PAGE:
The website for a Colorado news history geek like me,, a service of the Colorado State Library, frequently adds new titles to its online cache of periodicals.

There are thousands of newspapers and newsletters on the site, all searchable by county, title, keyword and date, and yet there are probably thousands more that could be on the site that aren’t.

For instance, about five years ago I obtained the only known copy of a newspaper entitled the Ridgway Reporter, printed for a few years around 1917. I gave the paper to the Ouray County Historical Society. In order to have it put into the CSL website, it costs money.

The OCHS has many periodicals which are suited for this website, as do many other collectors, organizations and libraries across the state.

Not all recently added titles are riveting reads. The Sky High Digest was just added. You can now search 55 issues between 1965 and 1971 of the Colorado Grain Feeders Association newsletter.

You can now also search 29 issues of Through the Leaves, from 1917-1919. This was a monthly publication by The Great Western Sugar Company in Longmont, and was mailed to all its growers free, and to others for 10 cents an issue. It is full of A-Z advice ranging from irrigation to tractors and meteorological reports.

Of interest to a newspaper guy like me, though, are additions such as the single, and only issue of The Colorado City Journal. It’s the four-page November 28, 1861 issue of this El Paso County publication. It was mostly full of national and international news, with very little local advertising. In it contains an article on some laws passed by Colorado’s first session of its Territorial Legislature. Colorado was still finding its way, being years away from becoming the Centennial State.

Mundane, geeky, interesting and rare, this collection holds much of the history of this state. It’s also a terrific tool for genealogy research.

The candidates vying for two Ouray City Council spots and the mayoral spot in Ouray are all set.

Mayor Greg Nelson will square off against Ouray City Councilor Ethan Funk in a two-way race for mayor.

The top two vote-getters among six vying for council seats will prevail. All newcomers to the fray, they include Aliyah Field, Heidi Forbes, Tamara Gulde, Jason Perkins, Josh Smith and Heather Toth.

Perkins and Forbes have aligned themselves with Mayor Nelson, in somewhat of a “ticket,” promising to keep moving Ouray Forward.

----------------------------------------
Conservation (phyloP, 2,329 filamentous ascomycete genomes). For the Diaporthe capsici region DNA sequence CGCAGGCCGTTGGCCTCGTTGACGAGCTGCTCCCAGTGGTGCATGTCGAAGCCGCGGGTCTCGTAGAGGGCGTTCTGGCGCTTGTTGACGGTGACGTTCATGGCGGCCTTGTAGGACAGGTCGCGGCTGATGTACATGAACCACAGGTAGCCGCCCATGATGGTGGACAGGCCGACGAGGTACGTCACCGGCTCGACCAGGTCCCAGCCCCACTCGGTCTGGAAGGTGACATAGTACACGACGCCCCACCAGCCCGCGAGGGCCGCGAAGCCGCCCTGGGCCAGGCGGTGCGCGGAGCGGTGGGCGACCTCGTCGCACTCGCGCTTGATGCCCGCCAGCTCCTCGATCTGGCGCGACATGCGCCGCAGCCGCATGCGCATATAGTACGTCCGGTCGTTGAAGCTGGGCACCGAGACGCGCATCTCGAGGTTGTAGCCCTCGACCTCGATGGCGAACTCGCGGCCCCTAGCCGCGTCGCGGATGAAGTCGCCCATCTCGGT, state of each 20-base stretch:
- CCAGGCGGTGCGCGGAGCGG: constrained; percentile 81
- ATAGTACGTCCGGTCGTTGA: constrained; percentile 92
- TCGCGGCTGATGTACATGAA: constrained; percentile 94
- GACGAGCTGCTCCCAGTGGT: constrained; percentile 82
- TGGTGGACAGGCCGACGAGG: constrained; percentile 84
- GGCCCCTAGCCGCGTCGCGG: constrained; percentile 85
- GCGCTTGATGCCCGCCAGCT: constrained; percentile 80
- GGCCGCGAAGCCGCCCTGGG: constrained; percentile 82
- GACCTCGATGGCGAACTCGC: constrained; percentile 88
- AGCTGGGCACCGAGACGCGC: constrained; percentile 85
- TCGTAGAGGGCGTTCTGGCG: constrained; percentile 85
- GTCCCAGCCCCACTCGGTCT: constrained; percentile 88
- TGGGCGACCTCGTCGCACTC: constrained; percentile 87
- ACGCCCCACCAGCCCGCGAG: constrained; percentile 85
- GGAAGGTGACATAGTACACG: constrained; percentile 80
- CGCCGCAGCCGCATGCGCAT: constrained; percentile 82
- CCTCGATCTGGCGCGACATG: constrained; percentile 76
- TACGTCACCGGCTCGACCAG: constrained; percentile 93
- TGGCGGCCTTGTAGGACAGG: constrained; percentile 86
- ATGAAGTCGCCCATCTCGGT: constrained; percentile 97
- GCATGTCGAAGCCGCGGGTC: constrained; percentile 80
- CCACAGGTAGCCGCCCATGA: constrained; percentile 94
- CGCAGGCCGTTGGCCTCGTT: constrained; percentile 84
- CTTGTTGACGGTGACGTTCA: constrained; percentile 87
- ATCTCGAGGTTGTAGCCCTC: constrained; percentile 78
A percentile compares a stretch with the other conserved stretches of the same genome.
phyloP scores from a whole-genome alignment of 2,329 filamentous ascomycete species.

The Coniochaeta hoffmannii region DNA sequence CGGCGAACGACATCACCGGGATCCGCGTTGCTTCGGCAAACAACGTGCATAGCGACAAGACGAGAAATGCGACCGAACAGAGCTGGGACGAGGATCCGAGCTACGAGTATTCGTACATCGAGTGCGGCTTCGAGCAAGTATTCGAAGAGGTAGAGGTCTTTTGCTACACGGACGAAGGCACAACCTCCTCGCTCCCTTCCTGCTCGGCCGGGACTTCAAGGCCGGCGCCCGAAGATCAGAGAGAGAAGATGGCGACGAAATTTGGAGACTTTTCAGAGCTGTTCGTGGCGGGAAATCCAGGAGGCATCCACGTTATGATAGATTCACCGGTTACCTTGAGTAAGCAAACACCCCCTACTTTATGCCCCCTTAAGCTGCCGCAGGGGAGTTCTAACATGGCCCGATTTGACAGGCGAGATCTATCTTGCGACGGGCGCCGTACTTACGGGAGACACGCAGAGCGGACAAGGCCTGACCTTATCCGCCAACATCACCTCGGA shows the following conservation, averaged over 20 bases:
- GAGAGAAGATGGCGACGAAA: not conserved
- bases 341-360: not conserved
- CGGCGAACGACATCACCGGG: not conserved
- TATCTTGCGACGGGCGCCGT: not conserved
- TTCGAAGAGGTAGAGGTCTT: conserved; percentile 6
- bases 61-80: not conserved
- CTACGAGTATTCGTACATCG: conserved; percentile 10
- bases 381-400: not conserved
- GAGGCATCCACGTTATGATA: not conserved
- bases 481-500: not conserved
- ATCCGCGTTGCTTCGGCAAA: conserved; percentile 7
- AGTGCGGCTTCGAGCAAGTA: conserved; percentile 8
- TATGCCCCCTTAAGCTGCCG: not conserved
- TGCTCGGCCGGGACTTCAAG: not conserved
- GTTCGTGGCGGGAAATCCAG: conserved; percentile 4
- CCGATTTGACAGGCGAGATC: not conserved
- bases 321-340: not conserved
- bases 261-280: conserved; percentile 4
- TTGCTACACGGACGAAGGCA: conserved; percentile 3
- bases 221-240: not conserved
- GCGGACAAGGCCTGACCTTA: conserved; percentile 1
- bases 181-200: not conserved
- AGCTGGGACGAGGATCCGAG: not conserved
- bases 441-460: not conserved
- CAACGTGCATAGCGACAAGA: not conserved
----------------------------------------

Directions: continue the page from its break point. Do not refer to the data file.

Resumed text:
Traveling south to Durango and all points beyond? You better start planning an alternate route instead of the cliffhanger of a drive along the Million Dollar Highway. That’s because San Miguel Power Company, in its third attempt, finally received permission from Colorado Department of Transportation to shut down the highway for two weeks just south of Ouray.

The power company is doing work to remove vegetation and trees in order to rebuild the backup power line into Ouray.

The closures, according to SMPA’s website, will be from Sept. 13-17 and 20-24, from 8:30 a.m.-12 p.m., and from 1 p.m.-5:30 p.m., with the exception of Sept. 17 when the highway will reopen at 4 p.m.

As we mark 20 years since the 9/11 attacks, its sometimes difficult to remember how life was before our nation and lives changed that day.

On Dec. 7, 1941, our nation suffered another attack at Pearl Harbor. The Dec. 4, 1941 issue of The Steamboat Pilot offers a glimpse of Pearl Harbor before the attack, as a local boy, Wilber Bristol wrote home to the newspaper, just days away from his and the nation’s lives changing:

“Dear Folks:

I guess you have heard about my going to aviation school in San Diego, Calif., then coming aboard the aircraft carrier, Lexington in Pearl Harbor, Hawaii.

I am not in a squadron as yet so do not fly any. As soon as I make my next rate I expect to a chance to transfer.

During our first trip out here we came aboard a destroyer. They are the smallest fighting ships made, and really roll in a heavy sea. Oh, boy, did I really get sea sick?

It really seemed nice getting aboard the Lexington. It is one of the biggest ships in the navy and seemed almost like a small town, with barber shops, store rooms, cafes and everything.

We were really in a storm once when returning from Hawaii to the states. The wind was blowing 70 miles per hour across the flight deck. A few things washed overboard, the waves were so big, and finally even one man went over. We never saw him again. A couple of destroyers were acting as escort for us.

For the most part the weather is almost perfect here, as it never gets too cool nor is it ever too warm. The navy sponsors different trips to keep us occupied. Some of them are around the island trips, hikes, beer parties and two-day trips to the beach. In fact we are going on a party to the beach the day after tomorrow. Of course I go to everything that comes along.”

Alan Todd is a 35-year newspaper veteran who lives in Ouray County. He can be reached at

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